Tel: 0300 123 4567 Web:
A government campaign that began in January 2009 that aims to prevent people from
becoming overweight by encouraging them to eat well, move more and live longer. On
joining, receive a personalised pack with tips and advice. Website has details of activities in
your local area. For the specific information about snack and drink 'swaps', see here:
British Dietetic Association - Weight Wise
This is an independent site, with unbiased, easy-to-follow hints and tips, based on the latest
evidence, to help you manage your weight for good. It will help you take a look at your
current eating habits and physical activity levels, and offer a practical approach to setting
your own goals for lifestyle change.
British Nutrition Foundation
Healthy living section of their website provides advice about how to put healthy eating and
active lifestyle into practice, for life. It includes a good information sheet about eating foods
with a lower-energy density to help you lose weight.
National Obesity Forum
First Floor, 6a Gordon Road, Nottingham NG2 5LN
Tel: 0115 846 2109 Web:
Website has a section for families and individuals that offers advice and support about how
to adopt a healthier lifestyle.
Food Standards Agency
Offers advice for a healthy diet.
Weight Concern
1-19 Torrington Place, London WC1E 6BT
Tel: 020 7679 1853 (not a helpline) Web:
Weight Concern is a registered charity, set up to tackle the rising problem of obesity. Weight
Concern has shown how psychologists, dieticians and exercise specialists working together
can help people make the lifestyle changes they want, to control their weight.
British Obesity Surgery Patient Association
PO Box 805, Taunton, Somerset TA1 9DH
Tel: 08456 02 04 46 Web:
Provides support and information to people in the UK considering obesity surgery.
 Obesity, NICE Clinical Guideline (2006); Obesity: the prevention, identification, assessment and management of overweight and obesity in adults and children  Europe wide suspension of Marketing Authorisation for Acomplia® (rimonabant), Medicines and Healthcare products Regulatory Agency (MHRA), Oct 2008  Practice Guidance: OTC Orlistat, Royal Pharmaceutical Society of Great Britain  Logue J, Thompson L, Romanes F, et al; Management of obesity: summary of SIGN guideline. BMJ. 2010 Feb 24;340:c154. doi: 10.1136/bmj.c154.  Peeters A, Barendregt JJ, Willekens F, et al; Obesity in adulthood and its consequences for life expectancy: a life-table Ann Intern Med. 2003 Jan 7;138(1):24-32. [abstract]  Management of obesity, Scottish Intercollegiate Guidelines Network (SIGN),  Pi-Sunyer X; The medical risks of obesity. Postgrad Med. 2009 Nov;121(6):21-33.  Boltri JM, House AA, Nelson RM; Clinical inquiries. Which strategies work best to prevent obesity in adults? J Fam Pract. 2009 Dec;58(12):668-76. [abstract]  Donohoe CL, Pidgeon GP, Lysaght J, et al; Obesity and gastrointestinal cancer. Br J  Whitlock G, Lewington S, Sherliker P, et al; Body-mass index and cause-specific mortality in 900 000 adults: collaborative Lancet. 2009 Mar 28;373(9669):1083-96. Epub 2009 Mar 18. [abstract]  Obesity, Clinical Knowledge Summaries (2008)  National Heart Forum; lightening the load: tackling overweight and obesity. A toolkit for developing local strategies to tackle overweight and obesity in children and adults. Faculty of Public Health, Dept of Health (2007)  The NHS Information Centre; Health Survey for England 2008 - Trend Tables  Sibutramine: Suspension of marketing authorisation as risks outweigh benefits, Medicines and Healthcare products Regulatory Agency (MHRA), Jan 2010  National Obesity Observatory for England; 'About Obesity'. Information accessed  Flood JE, Rolls BJ; Soup preloads in a variety of forms reduce meal energy intake. Appetite. 2007 Nov;49(3):626-34. Epub 2007 Apr 14. [abstract]  Rolls BJ, Bell EA, Thorwart ML; Water incorporated into a food but not served with a food decreases energy intake Am J Clin Nutr. 1999 Oct;70(4):448-55. [abstract]  Lombard C, Deeks A, Jolley D, et al; A low intensity, community based lifestyle programme to prevent weight gain in BMJ. 2010 Jul 13;341:c3215. doi: 10.1136/bmj.c3215. [abstract]  Dennis EA, Dengo AL, Comber DL, et al; Water consumption increases weight loss during a hypocaloric diet intervention in Obesity (Silver Spring). 2010 Feb;18(2):300-7. Epub 2009 Aug 6. [abstract] Comprehensive patient resources are available at Disclaimer: This article is for information only and should not be used for the diagnosis or treatment of medical conditions.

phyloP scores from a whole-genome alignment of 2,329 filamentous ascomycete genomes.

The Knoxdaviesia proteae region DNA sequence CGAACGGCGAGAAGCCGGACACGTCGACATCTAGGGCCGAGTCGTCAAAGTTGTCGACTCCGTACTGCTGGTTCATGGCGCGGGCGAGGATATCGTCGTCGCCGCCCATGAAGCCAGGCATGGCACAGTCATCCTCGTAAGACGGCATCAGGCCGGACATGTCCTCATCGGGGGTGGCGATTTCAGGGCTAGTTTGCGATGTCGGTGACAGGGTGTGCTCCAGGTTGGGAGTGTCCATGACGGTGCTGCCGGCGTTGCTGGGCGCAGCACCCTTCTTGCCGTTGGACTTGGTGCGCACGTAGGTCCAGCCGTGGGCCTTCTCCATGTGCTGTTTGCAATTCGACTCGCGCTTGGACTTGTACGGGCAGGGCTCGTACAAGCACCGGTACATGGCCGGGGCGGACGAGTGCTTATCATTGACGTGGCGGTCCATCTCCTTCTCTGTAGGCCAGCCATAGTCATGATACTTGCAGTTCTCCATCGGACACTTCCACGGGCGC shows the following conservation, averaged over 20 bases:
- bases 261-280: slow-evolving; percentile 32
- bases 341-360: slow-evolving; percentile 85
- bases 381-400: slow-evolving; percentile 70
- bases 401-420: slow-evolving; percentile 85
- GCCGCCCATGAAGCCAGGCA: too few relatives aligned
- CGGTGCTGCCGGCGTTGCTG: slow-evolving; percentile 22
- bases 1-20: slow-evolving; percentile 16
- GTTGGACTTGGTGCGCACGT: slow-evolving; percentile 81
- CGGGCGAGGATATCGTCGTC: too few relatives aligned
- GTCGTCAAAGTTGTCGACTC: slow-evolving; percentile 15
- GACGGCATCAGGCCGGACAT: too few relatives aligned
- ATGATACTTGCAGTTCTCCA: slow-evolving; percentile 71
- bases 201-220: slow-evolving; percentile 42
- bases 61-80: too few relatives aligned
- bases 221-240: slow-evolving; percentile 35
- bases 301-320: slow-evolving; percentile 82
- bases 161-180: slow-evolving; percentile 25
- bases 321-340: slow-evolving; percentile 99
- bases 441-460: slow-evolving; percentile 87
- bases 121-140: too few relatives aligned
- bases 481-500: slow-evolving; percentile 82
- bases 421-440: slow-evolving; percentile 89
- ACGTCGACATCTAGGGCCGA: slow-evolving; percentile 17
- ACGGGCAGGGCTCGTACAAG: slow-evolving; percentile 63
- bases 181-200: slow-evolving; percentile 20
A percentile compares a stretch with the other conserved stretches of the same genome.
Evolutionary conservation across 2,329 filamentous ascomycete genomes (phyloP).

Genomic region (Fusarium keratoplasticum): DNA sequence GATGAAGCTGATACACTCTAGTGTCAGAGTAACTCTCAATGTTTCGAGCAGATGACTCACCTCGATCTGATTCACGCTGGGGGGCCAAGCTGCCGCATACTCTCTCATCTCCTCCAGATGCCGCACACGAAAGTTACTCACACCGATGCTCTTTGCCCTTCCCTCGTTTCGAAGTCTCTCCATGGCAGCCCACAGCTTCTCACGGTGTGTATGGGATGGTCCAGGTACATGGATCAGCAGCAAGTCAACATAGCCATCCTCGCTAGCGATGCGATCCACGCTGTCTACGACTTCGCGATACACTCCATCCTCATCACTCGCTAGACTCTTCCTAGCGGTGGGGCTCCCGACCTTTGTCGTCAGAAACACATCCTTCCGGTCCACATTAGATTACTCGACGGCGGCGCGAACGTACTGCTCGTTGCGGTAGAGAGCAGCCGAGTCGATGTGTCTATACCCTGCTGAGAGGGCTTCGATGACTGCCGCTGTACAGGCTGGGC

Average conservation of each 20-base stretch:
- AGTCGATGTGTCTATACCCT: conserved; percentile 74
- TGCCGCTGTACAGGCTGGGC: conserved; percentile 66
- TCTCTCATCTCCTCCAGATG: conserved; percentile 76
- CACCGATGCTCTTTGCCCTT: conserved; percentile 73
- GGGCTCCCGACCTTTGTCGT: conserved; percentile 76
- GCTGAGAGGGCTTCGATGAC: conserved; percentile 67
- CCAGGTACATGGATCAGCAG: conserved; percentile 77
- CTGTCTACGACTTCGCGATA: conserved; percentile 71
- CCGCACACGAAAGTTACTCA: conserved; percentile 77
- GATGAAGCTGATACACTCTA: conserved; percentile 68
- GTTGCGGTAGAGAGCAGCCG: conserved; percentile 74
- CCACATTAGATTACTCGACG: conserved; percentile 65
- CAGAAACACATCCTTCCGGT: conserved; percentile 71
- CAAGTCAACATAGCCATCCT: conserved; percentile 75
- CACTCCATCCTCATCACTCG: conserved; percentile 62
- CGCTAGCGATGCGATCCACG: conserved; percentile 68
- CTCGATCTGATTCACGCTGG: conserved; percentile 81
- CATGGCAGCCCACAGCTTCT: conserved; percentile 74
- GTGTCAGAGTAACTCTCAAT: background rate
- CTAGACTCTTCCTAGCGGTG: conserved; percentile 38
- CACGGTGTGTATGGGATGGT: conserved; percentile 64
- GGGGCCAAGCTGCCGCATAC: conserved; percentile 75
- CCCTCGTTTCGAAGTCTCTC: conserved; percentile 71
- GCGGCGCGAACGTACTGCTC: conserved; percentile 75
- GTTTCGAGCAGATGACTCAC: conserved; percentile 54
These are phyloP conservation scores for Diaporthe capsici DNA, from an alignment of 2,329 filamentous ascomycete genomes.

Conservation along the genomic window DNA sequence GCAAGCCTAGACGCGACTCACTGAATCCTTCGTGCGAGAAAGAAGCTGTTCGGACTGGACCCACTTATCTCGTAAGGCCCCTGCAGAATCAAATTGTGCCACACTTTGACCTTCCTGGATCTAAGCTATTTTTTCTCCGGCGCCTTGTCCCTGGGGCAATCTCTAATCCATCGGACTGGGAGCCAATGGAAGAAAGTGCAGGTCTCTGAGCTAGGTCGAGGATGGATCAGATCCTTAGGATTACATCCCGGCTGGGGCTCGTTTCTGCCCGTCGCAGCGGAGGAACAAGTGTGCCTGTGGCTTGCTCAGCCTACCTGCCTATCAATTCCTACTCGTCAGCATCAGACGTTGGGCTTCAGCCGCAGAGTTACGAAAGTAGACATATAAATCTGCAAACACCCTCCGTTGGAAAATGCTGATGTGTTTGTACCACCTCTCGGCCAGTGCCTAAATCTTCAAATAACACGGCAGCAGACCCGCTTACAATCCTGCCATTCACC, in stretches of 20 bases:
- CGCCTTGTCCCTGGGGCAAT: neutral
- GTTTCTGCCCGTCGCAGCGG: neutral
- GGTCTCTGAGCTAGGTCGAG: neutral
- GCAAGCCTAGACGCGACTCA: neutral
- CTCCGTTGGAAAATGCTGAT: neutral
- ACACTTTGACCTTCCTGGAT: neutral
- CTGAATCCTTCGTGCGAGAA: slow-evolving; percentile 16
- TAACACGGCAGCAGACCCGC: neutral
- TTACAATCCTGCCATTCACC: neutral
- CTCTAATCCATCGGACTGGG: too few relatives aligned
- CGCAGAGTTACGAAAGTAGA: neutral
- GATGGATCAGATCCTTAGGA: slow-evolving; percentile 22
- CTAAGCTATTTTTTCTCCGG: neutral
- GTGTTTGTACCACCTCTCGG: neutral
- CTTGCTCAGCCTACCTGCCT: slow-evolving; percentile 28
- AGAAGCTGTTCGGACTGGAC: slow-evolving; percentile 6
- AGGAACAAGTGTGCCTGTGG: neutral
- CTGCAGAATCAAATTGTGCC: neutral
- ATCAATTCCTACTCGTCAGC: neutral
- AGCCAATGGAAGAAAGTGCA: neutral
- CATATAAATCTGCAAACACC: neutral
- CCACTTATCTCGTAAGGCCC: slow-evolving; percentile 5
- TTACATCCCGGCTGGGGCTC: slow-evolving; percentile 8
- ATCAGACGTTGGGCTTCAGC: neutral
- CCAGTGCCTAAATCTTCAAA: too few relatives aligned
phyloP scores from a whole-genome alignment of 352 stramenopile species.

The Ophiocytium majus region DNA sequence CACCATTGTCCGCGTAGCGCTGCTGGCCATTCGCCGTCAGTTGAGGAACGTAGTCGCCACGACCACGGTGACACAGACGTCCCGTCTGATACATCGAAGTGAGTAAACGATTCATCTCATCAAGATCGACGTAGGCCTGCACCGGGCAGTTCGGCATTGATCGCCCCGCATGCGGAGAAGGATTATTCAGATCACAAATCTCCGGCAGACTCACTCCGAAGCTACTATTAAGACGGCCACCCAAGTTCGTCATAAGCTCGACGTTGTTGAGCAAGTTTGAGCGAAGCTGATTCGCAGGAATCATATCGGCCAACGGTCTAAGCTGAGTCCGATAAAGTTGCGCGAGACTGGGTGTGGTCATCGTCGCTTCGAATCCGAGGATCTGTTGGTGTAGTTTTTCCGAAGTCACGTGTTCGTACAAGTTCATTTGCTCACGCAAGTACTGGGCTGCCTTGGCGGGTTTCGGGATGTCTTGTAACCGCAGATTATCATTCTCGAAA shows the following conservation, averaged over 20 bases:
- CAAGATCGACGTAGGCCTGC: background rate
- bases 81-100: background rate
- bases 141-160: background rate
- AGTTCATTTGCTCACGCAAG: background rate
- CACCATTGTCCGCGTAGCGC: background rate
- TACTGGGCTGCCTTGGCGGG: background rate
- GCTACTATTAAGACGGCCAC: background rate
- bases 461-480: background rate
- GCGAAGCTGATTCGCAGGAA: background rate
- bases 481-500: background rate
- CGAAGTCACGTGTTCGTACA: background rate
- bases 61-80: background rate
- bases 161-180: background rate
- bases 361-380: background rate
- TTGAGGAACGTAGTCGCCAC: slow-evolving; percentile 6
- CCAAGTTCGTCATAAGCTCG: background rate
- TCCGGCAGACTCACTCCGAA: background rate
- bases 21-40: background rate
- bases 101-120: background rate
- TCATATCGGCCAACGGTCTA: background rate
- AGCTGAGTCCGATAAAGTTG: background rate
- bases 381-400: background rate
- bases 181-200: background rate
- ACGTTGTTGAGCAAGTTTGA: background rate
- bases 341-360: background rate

EMIS has used all reasonable care in compiling the information but make no warranty as to its accuracy. Consult a doctor